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Date: November 4th 1917
Little Wife
W. J. Wood

Letter #66 From 644539_Pte W. J. Wood, Virginia Water Camp C.F.C.

Surrey, England

To Mrs. W.J. Wood, Box 639, Midland, Ont. Can. Nov. 4 &5. 1917

My Dear Little Wife:- Your 57th letter to hand the past week. You are apparently as busy as ever, almost as busy as I am myself; for I intended writing to you yesterday but did not get around to it, and today it is seven P.M. ere I have time, though when I got up I saw nothing ahead that would hold me more than a few hours: so it is every day. During last week I moved from one hut to another, did some numbers etc. on a motor-cycle, to move the Col’s belongings to Smith’s Lawn, moved the new O.C. into the Col’s room, did batman duties for an extra officer besides the new O.C. Today, besides regular duties I had those of a batman on weekend leave, a map to trace off for the O.C. which kept me tied down to work all this blessed, beautiful day; for it has been that so far as weather was concerned. The col. was over to see me this morning. He is on another week as field officer there. He intends taking me with him if he gets another command, which he may, either in England or Scotland.

I also made a pen & ink portraits of the France Corporal in the orderly room last week drawing it from life. The adjutant and Lt. Read want me to do theirs too. Not to mention others. Then it takes time to cut wood for eight or ten fires besides lighting and keeping on four or five of them.

I see by my notebook that I wrote you from England last year about this date 4th or 5th of Nov. It was likely about going on the six-day leave which came to be between then and the 12th when I wrote you from London: little did I think a year later would find me still in England with as little knowledge of war and it’s horrors as when I inlisted nearly two years ago. So as you say in your 57th we have cause to rejoice and give thanks with a full heart, notwithstanding the fact that we have not the ordering of our ways as we would. In all those 66 letters how little you will find that I should be doleful about except absence from home or that I have so recorded probably the 116th Ms. O’s decision that I was medically unfit was the sorest thing I’ve suffered but how bountifully offset that has been by the later turn of events. How weary of the trenches I would be now, were I alive and in them yet, or how maimed and mutilated I might have been by this time, in hopeless state, discharged and sent home or lying still in hospital. No! Let us gather up the sunbeams while yet there are a few! This, of course is easier said than done.

I have tasted no bread like that I got in Liverpool since that I mentioned as the same on that happy day we had tea on the farms beside the Severn River where I drew my first portrait of you as we sat under an orchard tree. We get nothing here but war-bread, a rather poor sort of stuff, of which I do not take very much if there is anything else going. So far, this has been the best fed camp in the theatre of military operations. At least I hear of no better and I hear and know of much worse. Tomorrow twenty five more men come here and a hut that was taken down and moved to Fern hill will be replaced to shelter still more men who will be wanted here. So it look as if this camp is still to exist for a while yet. I am getting sleepy and devoid of thoughts or sentiments worthy of expression or interesting news so I will make down my bed and turn in for the night asking the Pole star to give you my love and his kindly radiance as he does me on this stilly, clear evening as the white mantle of frost settles down o’er this troubled isle and its great old city of London where these fine days and nights are dreaded rather than welcome, with their accompaniment of bombs and aerial torpedoes, where the poor little children have real and horrible bogies to fear. London prays not for lovely weather, but for fog and rain, wind and anything that renders air raids impractical.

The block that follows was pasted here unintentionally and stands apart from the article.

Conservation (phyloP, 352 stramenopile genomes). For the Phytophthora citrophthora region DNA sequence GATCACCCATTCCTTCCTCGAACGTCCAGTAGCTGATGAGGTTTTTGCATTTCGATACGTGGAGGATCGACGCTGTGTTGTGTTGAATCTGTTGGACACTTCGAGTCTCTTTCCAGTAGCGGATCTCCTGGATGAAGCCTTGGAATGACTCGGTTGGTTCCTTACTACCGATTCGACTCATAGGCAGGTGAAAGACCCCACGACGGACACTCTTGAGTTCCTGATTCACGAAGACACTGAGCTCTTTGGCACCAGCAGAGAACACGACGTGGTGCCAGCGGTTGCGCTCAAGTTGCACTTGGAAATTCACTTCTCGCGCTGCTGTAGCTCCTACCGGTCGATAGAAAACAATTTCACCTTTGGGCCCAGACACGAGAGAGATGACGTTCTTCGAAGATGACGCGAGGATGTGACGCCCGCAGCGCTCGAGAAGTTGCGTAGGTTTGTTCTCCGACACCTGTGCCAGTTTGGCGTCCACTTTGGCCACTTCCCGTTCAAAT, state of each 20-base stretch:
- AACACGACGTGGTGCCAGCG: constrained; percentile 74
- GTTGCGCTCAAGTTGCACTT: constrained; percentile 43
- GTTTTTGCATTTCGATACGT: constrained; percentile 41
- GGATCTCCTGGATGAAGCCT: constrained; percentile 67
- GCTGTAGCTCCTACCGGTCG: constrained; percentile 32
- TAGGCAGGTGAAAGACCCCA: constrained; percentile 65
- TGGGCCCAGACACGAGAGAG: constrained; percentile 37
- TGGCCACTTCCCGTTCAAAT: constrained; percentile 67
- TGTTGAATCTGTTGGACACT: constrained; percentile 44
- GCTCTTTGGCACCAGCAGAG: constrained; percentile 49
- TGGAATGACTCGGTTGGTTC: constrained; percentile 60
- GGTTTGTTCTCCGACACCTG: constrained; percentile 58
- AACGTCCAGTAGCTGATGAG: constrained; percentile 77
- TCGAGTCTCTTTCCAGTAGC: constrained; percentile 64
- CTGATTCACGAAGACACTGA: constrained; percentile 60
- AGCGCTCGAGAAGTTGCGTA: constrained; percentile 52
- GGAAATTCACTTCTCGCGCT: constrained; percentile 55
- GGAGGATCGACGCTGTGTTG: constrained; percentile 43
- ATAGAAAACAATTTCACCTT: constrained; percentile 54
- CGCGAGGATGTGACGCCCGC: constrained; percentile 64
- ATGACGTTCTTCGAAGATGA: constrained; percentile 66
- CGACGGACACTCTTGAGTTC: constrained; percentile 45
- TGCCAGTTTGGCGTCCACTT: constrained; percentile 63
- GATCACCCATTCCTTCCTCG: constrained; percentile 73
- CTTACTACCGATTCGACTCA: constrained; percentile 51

This is Monday morning. It is just past seven oclock. I’ve had breakfast then lit the cook’s fire over at the officer’s quarters and the one in the O.C’s room and one in the fireplace of their anteroom, but the O.C. was up when I went in. He was out on the 6.30 oclock parade of the men for the sawmill etc. He expects to make things hum? I understand he is giving no more late passes during the week: just the weekend over Sunday pass. While this will affect me, I can put up with it if I cannot get around it.

This is a fine morning with a heavy white frost, bushels of chestnuts have been gathered in these woods, but I have not got out after any yet. The beechnuts are a fair crop too, reminding me of boyhood days near Lake Erie.

The camps around here and this one was put C.B. yesterday morning and set free again in the evening when nearly every man left the camp as if to off set the days C.B.

Well my Dear Girl, since there is such an outbreak of industry on the part of the O.C. this morning I had better close this and post it. Meanwhile keeping my weather eye open to what is doing in my direction. Needless to say I love you and long to be with you again and the children, as well, have my love and fondest wishes and prayers for their welfare and happiness. Your loving Hubby,

W. J. Wood.

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